Historically, this was a popular shipping route and there were many wrecks on or near Start Point. An unlit masonry beacon was established there for a time, but this failed to provide suitable warning and wrecks continued to occur. Work therefore began on a proper lighthouse, with Robert Stevenson as engineer.

The lighthouse established at Start Point was not entirely new, as part of it was transferred from the old light at nearby North Ronaldsay. It was first lit in 1806, becoming the very first revolving light in Scotland. This made it very easy to distinguish from the other lighthouses in the region.

The necessity of the lighthouse was highlighted even during the construction process, when the Stromness was smashed to pieces on the rocks after being blown ashore overnight. All onboard the vessel perished, with the exception of the cabin boy. A later incident did occur despite the lighthouse’s presence, when the HMS Goldfinch – a Royal Navy destroyer – was wrecked at the point in fog in 1915.

Prior to the lighthouse’s automation, it was home to a principal lighthouse keeper and their assistant, together with their families. They kept various livestock at the station and as such were almost completely self-sufficient. Start Point Lighthouse was automated in 1962 – making it one of the first Scottish lighthouses to be relieved of its keepers.

The lighthouse has a stone tower which is 25 metres (82 feet) high and is very distinctive, due to its unique markings. It was painted with black and white vertical stripes in 1915, to ensure it could be used as a day mark. It is the only Scottish lighthouse to be painted in this way. The lens at Start Point is an original fourth order Fresnel lens, notable for being made up of a series of crystal glass lenses set within a brass structure.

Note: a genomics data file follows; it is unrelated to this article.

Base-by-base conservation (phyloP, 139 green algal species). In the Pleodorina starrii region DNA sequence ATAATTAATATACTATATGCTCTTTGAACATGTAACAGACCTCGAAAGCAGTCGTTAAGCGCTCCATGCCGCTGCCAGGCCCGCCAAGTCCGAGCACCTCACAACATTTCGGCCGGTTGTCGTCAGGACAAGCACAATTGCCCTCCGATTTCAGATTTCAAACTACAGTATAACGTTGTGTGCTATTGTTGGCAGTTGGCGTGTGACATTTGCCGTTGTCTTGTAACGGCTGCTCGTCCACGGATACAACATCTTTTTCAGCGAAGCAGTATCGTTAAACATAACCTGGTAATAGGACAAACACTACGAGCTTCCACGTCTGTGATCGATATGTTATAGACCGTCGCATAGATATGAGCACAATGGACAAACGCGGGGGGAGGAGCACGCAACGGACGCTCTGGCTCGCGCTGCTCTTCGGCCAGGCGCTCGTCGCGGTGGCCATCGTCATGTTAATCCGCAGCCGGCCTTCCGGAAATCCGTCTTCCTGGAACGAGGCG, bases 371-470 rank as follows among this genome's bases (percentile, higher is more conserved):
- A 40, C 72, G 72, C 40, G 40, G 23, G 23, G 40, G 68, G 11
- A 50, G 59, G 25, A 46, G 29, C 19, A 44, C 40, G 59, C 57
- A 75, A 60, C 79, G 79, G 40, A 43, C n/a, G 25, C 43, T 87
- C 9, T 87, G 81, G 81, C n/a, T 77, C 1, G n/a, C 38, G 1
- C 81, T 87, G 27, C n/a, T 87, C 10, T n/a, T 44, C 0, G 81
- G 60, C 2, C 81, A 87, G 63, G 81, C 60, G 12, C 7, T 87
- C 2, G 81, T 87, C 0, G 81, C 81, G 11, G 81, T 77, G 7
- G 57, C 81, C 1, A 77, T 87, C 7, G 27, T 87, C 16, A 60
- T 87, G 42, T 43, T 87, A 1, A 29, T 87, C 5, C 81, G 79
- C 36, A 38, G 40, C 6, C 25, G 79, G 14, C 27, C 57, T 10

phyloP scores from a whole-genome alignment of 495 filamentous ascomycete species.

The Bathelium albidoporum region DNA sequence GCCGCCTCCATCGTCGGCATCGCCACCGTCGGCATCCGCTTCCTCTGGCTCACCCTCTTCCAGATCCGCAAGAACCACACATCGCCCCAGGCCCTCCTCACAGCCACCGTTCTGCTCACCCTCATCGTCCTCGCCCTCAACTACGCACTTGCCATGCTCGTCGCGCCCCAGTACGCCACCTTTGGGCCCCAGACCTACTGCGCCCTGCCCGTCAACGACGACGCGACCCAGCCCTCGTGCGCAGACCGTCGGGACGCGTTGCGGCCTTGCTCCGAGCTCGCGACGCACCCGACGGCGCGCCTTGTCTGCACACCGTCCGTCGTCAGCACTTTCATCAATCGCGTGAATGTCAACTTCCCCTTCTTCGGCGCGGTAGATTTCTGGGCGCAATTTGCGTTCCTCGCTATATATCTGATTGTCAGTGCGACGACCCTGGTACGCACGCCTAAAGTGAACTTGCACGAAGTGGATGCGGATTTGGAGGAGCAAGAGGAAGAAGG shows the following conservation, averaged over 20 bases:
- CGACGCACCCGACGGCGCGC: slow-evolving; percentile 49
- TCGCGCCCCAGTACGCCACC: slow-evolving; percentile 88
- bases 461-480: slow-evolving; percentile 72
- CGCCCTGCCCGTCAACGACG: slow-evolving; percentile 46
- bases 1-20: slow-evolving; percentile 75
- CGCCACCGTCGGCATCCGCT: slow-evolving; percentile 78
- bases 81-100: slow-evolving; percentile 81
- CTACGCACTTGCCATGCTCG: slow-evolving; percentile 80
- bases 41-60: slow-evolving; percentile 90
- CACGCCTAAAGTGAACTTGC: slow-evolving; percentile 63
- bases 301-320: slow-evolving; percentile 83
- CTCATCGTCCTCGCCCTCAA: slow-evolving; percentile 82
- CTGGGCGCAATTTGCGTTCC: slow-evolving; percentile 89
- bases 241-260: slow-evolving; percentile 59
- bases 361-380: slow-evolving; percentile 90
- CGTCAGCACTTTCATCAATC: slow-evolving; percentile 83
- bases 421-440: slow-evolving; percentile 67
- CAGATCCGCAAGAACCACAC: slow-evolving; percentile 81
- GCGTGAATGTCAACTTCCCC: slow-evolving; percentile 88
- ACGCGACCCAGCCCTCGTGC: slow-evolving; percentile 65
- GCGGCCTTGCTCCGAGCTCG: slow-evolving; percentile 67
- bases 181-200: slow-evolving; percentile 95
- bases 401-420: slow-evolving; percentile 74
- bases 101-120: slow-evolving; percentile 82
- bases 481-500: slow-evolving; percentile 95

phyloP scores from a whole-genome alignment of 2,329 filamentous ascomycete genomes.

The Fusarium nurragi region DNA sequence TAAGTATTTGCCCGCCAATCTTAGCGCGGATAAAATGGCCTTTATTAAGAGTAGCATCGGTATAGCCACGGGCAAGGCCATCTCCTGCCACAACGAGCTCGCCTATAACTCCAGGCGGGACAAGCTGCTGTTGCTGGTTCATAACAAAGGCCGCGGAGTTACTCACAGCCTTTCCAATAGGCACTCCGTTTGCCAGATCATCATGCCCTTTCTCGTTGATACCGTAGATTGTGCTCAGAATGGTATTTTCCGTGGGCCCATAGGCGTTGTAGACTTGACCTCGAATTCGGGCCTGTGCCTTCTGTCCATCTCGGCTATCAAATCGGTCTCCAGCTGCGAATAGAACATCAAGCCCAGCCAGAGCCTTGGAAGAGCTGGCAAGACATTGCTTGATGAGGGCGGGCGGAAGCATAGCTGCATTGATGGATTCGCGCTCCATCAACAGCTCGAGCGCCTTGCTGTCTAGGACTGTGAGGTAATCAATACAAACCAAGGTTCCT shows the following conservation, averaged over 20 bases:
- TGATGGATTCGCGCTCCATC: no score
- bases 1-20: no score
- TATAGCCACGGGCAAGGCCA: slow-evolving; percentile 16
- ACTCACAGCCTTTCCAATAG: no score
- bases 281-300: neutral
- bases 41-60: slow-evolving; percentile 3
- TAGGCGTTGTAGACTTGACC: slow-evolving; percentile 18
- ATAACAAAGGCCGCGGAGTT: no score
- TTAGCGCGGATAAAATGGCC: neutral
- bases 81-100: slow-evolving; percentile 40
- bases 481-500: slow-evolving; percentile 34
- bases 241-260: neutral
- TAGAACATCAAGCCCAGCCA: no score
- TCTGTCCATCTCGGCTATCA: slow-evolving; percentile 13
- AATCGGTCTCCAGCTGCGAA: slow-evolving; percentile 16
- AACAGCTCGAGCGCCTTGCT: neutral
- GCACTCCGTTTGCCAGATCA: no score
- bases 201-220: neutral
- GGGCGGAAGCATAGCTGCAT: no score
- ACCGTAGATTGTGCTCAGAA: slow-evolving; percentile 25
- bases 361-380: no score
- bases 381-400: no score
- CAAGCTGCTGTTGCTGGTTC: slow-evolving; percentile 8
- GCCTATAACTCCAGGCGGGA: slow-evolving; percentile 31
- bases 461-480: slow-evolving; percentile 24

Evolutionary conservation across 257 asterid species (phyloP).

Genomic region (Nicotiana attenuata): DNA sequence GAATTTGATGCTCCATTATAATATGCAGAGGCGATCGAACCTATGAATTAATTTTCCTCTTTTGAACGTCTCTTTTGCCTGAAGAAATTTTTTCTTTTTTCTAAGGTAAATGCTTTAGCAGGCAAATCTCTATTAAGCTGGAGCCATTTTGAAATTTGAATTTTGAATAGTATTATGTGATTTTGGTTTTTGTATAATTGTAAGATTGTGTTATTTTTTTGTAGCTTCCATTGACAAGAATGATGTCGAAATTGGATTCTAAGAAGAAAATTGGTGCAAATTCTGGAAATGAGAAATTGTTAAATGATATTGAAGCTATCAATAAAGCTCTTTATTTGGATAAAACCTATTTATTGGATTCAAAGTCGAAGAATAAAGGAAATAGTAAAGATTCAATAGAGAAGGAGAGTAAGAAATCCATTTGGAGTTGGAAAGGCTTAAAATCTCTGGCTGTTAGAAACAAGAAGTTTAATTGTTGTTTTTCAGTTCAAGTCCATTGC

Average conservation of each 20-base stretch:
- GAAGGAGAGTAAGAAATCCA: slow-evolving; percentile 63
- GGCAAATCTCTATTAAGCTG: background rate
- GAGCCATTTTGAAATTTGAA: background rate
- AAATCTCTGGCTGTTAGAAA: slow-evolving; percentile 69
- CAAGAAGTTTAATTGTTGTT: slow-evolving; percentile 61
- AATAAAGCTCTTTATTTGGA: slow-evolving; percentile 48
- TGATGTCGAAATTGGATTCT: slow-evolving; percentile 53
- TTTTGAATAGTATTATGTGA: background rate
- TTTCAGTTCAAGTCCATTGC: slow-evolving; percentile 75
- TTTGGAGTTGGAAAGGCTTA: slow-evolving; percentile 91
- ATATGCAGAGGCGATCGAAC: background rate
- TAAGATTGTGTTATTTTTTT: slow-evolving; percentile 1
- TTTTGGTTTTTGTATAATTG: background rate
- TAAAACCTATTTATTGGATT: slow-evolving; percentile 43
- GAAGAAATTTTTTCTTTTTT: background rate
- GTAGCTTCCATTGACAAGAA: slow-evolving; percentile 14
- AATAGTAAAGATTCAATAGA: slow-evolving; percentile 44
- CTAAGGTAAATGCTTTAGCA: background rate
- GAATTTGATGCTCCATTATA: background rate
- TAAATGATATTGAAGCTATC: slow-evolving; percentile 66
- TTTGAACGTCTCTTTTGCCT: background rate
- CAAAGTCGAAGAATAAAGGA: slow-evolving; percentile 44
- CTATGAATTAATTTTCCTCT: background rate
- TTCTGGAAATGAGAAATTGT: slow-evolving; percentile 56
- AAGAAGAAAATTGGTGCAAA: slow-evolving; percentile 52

Start Point Lighthouse is one of many of the Northern Lighthouse Board’s lighthouses to now run on solar power. The light flashes twice every 20 seconds and has a range of 19 nautical miles.

North Ronaldsay Lighthouse, Orkney

North Ronaldsay Lighthouse is an active lighthouse located on North Ronaldsay – the most northerly island in the Orkney archipelago. It was built in 1852 to replace an old stone lighthouse located at nearby Dennis Head, and is notable for being the tallest land-based lighthouse in the UK.

The original lighthouse, now known as Dennis Head Old Beacon, was established in 1789 by Thomas Smith, becoming the third construction of the Northern Lighthouse Board. Standing 21 metres (70 feet) tall, its catadioptric lens system which was fuelled by oil was the most advanced lighting system of its time in Scotland.

However, the 1806 construction of nearby Start Point Lighthouse rendered the light at Dennis Head redundant. The structure remains to this day, testament to the good mason-work that went into building it, and is used as a day mark.

As time passed, it became evident that North Ronaldsay was still in need of its own lighthouse due to the dangers posed to ships by the reefs and shoals surrounding the island. The Duke Reef and Seal Skerry were particularly troublesome and it was decided that the new lighthouse should be positioned to give maximum warning of these rocks. Due to North Ronaldsay being very low-lying, the requirement for the new tower to be very high was considered “unavoidable”.